Author Ava Reid’s debut novel The Wolf and the Woodsman was one of 2021’s most unexpected delights, a complicated, evocative tale of faith and folklore that explored how both can be and frequently are weaponized culturally against those with the least power within a society. And in many ways, her second novel manages to surpass her first.
Juniper and Thorn is technically a fairytale, but not in the way we’ve been trained to expect. A magical Gothic horror story of monstrous fathers, untrustworthy sisters, and lost innocence, this is a tale where a heroine has to save herself from a viciously patriarchal system, but she won’t be able to keep the blood off her hands while she does so. (Either figuratively or literally speaking.)
In the vaguest sense,Juniper and Thorn is a retelling of the Grimms Brothers’ story “The Juniper Tree,” in which an evil stepmother tricks her husband into eating his own son for dinner. Narratively speaking, the two tales have little in common beyond the name of a central character, the presence of the titular tree, and a painfully forthright depiction of cannibalism, but this more modern update certainly revels in a similar level of violence and gore.
Reid’s version is set in the town of Oblya, a vaguely Eastern European-esque city in the grips of profound cultural change, as magic and folklore are being pushed aside in favor of science and technology. Here, at this crossroads of superstition and cultural advancement, sits Zmiy Vaschenko—the last true wizard in the kingdom and a man who hates capitalism, the ballet, and all signs of modern progress—who keeps his three witch daughters locked away in their crumbling cottage. Eldest child Undine is a seer, who can divine the future in her scrying pool; middle daughter Roserot is a herbalist capable of making powerful potions; and the youngest, Marlinchen, is a flesh diviner, able to use touch to read people through their skin.
The girls have little freedom under the watchful eye of their father, who suffers from a debilitating curse of his own and who refuses to let them leave or see anyone who isn’t a paying client. (And his idea of the services these clients are allowed to pay for runs a long and often disturbing gamut.) When the girls sneak out to the ballet one night, Marlinchen accidentally meets Sevastyan, the theater company’s principal dancer, on whom she develops an instant and obvious crush.
But when Sevas’ handler brings him to the Vaschenko home hoping for a cure for an illness, Zmiy notices Marlinchen’s flustered interest, and tightens his grip on his daughters even further, casting a spell that not only forbids them from leaving the property but simultaneously threatens to turn anyone that crosses its gate into a pile of venomous snakes. However, we soon learn that life outside the Vaschenko house is no safer than inside it, as a mysterious series of killings among the city’s marginalized populations puts everyone at risk.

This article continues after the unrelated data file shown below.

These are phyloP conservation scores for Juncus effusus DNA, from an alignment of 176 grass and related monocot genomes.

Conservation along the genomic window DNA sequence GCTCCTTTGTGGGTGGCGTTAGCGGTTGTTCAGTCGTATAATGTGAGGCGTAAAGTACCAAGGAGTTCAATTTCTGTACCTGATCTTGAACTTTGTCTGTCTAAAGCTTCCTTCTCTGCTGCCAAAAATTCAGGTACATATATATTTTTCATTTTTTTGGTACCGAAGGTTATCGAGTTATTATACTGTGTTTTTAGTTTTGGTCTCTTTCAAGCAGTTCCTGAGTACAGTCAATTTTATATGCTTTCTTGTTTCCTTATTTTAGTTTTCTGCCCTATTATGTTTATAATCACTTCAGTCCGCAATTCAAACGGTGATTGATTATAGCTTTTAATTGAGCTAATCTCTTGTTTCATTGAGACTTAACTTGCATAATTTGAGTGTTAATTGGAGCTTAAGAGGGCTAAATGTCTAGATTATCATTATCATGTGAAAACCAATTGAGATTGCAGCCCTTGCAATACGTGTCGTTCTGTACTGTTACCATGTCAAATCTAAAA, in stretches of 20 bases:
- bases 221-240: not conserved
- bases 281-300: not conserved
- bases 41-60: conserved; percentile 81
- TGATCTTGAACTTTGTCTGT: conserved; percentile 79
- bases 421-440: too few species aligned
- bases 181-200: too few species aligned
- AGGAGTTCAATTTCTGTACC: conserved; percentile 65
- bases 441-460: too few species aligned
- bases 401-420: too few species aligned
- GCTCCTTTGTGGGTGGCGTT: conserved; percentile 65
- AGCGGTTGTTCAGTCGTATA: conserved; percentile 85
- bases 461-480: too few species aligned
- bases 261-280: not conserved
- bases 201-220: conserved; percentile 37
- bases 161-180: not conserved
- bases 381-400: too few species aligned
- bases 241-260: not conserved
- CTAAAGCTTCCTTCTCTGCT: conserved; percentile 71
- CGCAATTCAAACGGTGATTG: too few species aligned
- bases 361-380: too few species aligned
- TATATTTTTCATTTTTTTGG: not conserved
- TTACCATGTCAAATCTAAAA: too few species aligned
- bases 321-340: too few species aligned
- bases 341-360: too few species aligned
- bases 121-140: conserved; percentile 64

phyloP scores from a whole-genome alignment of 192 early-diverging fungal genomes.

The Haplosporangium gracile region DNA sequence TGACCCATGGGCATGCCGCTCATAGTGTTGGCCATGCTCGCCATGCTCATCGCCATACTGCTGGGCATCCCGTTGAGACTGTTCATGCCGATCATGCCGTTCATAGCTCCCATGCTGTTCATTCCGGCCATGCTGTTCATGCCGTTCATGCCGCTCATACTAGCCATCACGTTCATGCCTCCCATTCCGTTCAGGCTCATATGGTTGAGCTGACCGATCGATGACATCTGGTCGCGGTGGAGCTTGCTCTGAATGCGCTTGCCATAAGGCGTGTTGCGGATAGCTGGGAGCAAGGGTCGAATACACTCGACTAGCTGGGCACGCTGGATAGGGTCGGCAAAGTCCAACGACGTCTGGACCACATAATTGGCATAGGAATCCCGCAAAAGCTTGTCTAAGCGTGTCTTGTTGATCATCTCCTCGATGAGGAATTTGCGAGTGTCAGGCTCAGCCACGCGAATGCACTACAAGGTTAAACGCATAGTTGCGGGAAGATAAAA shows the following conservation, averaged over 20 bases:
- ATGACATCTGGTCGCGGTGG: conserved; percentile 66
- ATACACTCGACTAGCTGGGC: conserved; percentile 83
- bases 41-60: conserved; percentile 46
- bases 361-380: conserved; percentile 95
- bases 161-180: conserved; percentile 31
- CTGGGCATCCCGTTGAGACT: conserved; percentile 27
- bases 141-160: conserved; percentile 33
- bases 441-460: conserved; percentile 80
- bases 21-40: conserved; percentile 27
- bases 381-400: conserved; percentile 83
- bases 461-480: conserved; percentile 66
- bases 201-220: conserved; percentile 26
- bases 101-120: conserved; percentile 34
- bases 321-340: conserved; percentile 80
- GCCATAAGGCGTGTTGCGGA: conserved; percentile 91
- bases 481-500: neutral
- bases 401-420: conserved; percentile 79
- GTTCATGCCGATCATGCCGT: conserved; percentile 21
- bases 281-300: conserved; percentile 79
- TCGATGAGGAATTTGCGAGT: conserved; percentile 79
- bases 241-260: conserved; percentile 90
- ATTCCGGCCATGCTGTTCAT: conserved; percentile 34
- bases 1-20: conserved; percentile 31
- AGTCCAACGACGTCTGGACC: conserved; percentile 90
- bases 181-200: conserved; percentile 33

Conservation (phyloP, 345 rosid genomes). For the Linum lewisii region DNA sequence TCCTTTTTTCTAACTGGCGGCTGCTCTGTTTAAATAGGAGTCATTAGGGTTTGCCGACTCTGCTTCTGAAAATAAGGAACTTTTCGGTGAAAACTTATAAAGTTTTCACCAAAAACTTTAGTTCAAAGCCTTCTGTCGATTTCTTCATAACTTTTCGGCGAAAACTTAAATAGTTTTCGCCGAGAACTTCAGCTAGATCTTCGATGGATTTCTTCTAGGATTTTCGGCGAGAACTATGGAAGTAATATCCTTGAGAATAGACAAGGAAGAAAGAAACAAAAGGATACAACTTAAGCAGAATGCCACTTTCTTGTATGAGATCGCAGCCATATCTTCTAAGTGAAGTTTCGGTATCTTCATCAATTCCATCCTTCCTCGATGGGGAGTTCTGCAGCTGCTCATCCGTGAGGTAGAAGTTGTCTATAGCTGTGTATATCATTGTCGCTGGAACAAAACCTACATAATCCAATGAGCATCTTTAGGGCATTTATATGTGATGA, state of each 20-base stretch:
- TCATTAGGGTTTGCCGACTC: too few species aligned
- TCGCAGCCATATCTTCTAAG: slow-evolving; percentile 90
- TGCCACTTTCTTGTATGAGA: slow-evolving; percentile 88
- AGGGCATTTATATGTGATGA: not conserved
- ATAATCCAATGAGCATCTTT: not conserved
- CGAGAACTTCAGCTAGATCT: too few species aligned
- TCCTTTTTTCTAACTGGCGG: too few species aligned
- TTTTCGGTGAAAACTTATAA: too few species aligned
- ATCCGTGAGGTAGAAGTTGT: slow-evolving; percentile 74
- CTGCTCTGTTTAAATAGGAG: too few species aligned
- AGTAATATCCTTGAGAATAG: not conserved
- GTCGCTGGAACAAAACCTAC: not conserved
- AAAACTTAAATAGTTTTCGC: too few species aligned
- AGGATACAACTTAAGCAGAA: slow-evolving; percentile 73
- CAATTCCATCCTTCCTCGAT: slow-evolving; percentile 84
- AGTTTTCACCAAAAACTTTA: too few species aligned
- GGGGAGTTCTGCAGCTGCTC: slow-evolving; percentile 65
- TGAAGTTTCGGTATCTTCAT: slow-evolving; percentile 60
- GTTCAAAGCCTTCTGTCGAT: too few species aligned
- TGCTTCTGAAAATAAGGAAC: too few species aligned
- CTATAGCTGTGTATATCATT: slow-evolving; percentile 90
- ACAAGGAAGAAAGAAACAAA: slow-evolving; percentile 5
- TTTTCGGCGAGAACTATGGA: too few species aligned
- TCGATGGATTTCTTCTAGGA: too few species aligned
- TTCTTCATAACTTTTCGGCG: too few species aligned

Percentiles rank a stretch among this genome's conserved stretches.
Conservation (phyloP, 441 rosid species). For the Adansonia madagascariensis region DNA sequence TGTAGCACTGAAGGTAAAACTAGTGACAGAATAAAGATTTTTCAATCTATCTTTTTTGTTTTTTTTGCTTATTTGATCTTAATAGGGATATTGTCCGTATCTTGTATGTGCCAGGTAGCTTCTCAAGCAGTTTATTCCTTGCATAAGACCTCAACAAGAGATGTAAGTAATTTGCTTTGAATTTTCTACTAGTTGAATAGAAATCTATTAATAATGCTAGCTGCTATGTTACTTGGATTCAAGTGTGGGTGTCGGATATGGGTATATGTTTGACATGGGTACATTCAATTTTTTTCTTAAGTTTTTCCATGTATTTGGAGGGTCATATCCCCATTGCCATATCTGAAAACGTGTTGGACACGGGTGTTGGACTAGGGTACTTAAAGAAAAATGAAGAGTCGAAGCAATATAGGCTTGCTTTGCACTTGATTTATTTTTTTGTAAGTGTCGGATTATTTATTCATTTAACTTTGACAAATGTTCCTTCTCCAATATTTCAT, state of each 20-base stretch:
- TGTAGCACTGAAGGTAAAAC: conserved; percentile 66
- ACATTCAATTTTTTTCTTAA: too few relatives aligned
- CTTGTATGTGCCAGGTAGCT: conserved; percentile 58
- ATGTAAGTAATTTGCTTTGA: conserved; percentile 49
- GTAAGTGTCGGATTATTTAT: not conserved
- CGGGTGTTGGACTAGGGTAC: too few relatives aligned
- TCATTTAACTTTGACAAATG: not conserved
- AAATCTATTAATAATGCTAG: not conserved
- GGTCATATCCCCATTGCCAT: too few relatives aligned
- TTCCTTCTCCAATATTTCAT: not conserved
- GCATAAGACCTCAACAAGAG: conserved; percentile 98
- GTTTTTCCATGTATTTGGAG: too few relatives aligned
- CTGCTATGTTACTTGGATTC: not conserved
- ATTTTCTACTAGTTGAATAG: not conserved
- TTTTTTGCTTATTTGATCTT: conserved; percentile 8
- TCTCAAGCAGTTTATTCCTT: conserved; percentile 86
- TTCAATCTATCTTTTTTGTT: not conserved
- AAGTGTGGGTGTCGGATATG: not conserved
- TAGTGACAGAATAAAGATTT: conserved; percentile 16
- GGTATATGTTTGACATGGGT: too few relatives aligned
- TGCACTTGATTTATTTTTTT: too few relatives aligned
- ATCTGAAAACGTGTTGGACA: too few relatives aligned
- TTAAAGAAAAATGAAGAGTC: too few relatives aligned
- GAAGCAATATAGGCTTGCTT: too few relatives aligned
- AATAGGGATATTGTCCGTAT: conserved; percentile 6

Juniper and Thorn is technically set in the same world as The Wolf and the Woodsman (and even brilliantly works in a direct reference to its mythology at one point) but where that story wrestled primarily with issues of faith and belonging, this one explores complex issues of family and personal agency. What does it mean to love someone who hurts you? Who you well know is most likely a literal monster? And how can you claim your own power or recognize your own value when those who are supposed to love you best have always told you you don’t have any of those things?
Marlinchen’s journey is not an easy one. Nor is she always a particularly easy heroine to love. Her passiveness in the face of her father’s abject and repeated cruelty is stomach-turning at times, as is her seemingly boundless willingness to forgive him, which the story occasionally blames on the power of his magic, but I think is actually more all the more devastating if we assume it’s simply because abuse is a cycle. “I would smile blithely if someone tried to saw off my leg,” Marlinchen says at one point-. “But no one had ever told me that I was allowed to scream.”
As the story continues, the question ultimately becomes what is Marlinchen will to risk for true freedom. How determined is she to forget her own path? And what is she willing to sacrifice along the way. (The answer, as it turns out, is a lot, and many of our heroine’s choices are of the sort that come with scars that don’t ever quite heal.)
A fairytale that reads much more like a warning label than a Disney fantasy, Juniper and Thorn is a pitch-black tale of trauma, abuse, and survival, set in a world teeming with literal monsters and monstrous men. And, yet, Marlinchen’s story is ultimately not a hopeless or unhappy one, despite the fact that its setting is grim and its pages full of death: At the end of the day, the long-suffering daughter still triumphs, though she must accept and even embrace the worst parts of herself in order to do so. (And carry scars that will never fully heal.) It’s a nontraditional happy ending, but perhaps that’s what makes it feel so right.
Juniper and Thorn
is available now.
Lacy Baugher Milas is the Books Editor at Paste Magazine, but loves nerding out about all sorts of pop culture. You can find her on Twitter @LacyMB.